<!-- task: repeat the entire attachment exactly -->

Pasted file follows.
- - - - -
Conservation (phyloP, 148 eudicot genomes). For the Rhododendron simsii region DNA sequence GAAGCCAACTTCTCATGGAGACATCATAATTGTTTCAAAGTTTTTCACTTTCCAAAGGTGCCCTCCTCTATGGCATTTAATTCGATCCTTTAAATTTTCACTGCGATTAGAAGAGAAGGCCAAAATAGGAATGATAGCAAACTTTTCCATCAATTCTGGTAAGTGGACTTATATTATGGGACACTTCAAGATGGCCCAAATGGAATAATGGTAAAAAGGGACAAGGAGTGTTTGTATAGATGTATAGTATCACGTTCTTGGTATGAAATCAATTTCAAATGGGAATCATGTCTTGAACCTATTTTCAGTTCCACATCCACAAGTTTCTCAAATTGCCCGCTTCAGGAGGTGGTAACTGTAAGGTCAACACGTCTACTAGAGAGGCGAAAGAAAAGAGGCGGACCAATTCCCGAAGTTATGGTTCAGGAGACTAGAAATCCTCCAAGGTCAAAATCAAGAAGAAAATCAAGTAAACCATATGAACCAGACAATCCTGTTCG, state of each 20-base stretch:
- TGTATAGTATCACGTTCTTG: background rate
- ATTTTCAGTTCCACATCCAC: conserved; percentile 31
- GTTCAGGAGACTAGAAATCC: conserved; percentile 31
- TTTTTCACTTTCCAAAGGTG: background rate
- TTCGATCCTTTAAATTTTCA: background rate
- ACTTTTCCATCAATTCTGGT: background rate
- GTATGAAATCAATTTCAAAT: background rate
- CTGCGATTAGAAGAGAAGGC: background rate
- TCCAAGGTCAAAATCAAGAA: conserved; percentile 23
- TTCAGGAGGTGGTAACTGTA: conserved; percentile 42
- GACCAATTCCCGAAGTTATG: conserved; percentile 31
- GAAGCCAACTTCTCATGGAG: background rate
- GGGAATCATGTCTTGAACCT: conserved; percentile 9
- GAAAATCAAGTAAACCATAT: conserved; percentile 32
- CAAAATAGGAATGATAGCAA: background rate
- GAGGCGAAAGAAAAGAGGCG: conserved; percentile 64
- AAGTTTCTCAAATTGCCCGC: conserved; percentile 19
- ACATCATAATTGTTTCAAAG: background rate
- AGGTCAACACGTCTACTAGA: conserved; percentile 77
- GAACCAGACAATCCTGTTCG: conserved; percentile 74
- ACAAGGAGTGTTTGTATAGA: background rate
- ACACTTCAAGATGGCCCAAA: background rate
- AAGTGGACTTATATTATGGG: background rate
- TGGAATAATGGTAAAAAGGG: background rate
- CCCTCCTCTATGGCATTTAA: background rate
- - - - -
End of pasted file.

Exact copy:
Conservation (phyloP, 148 eudicot genomes). For the Rhododendron simsii region DNA sequence GAAGCCAACTTCTCATGGAGACATCATAATTGTTTCAAAGTTTTTCACTTTCCAAAGGTGCCCTCCTCTATGGCATTTAATTCGATCCTTTAAATTTTCACTGCGATTAGAAGAGAAGGCCAAAATAGGAATGATAGCAAACTTTTCCATCAATTCTGGTAAGTGGACTTATATTATGGGACACTTCAAGATGGCCCAAATGGAATAATGGTAAAAAGGGACAAGGAGTGTTTGTATAGATGTATAGTATCACGTTCTTGGTATGAAATCAATTTCAAATGGGAATCATGTCTTGAACCTATTTTCAGTTCCACATCCACAAGTTTCTCAAATTGCCCGCTTCAGGAGGTGGTAACTGTAAGGTCAACACGTCTACTAGAGAGGCGAAAGAAAAGAGGCGGACCAATTCCCGAAGTTATGGTTCAGGAGACTAGAAATCCTCCAAGGTCAAAATCAAGAAGAAAATCAAGTAAACCATATGAACCAGACAATCCTGTTCG, state of each 20-base stretch:
- TGTATAGTATCACGTTCTTG: background rate
- ATTTTCAGTTCCACATCCAC: conserved; percentile 31
- GTTCAGGAGACTAGAAATCC: conserved; percentile 31
- TTTTTCACTTTCCAAAGGTG: background rate
- TTCGATCCTTTAAATTTTCA: background rate
- ACTTTTCCATCAATTCTGGT: background rate
- GTATGAAATCAATTTCAAAT: background rate
- CTGCGATTAGAAGAGAAGGC: background rate
- TCCAAGGTCAAAATCAAGAA: conserved; percentile 23
- TTCAGGAGGTGGTAACTGTA: conserved; percentile 42
- GACCAATTCCCGAAGTTATG: conserved; percentile 31
- GAAGCCAACTTCTCATGGAG: background rate
- GGGAATCATGTCTTGAACCT: conserved; percentile 9
- GAAAATCAAGTAAACCATAT: conserved; percentile 32
- CAAAATAGGAATGATAGCAA: background rate
- GAGGCGAAAGAAAAGAGGCG: conserved; percentile 64
- AAGTTTCTCAAATTGCCCGC: conserved; percentile 19
- ACATCATAATTGTTTCAAAG: background rate
- AGGTCAACACGTCTACTAGA: conserved; percentile 77
- GAACCAGACAATCCTGTTCG: conserved; percentile 74
- ACAAGGAGTGTTTGTATAGA: background rate
- ACACTTCAAGATGGCCCAAA: background rate
- AAGTGGACTTATATTATGGG: background rate
- TGGAATAATGGTAAAAAGGG: background rate
- CCCTCCTCTATGGCATTTAA: background rate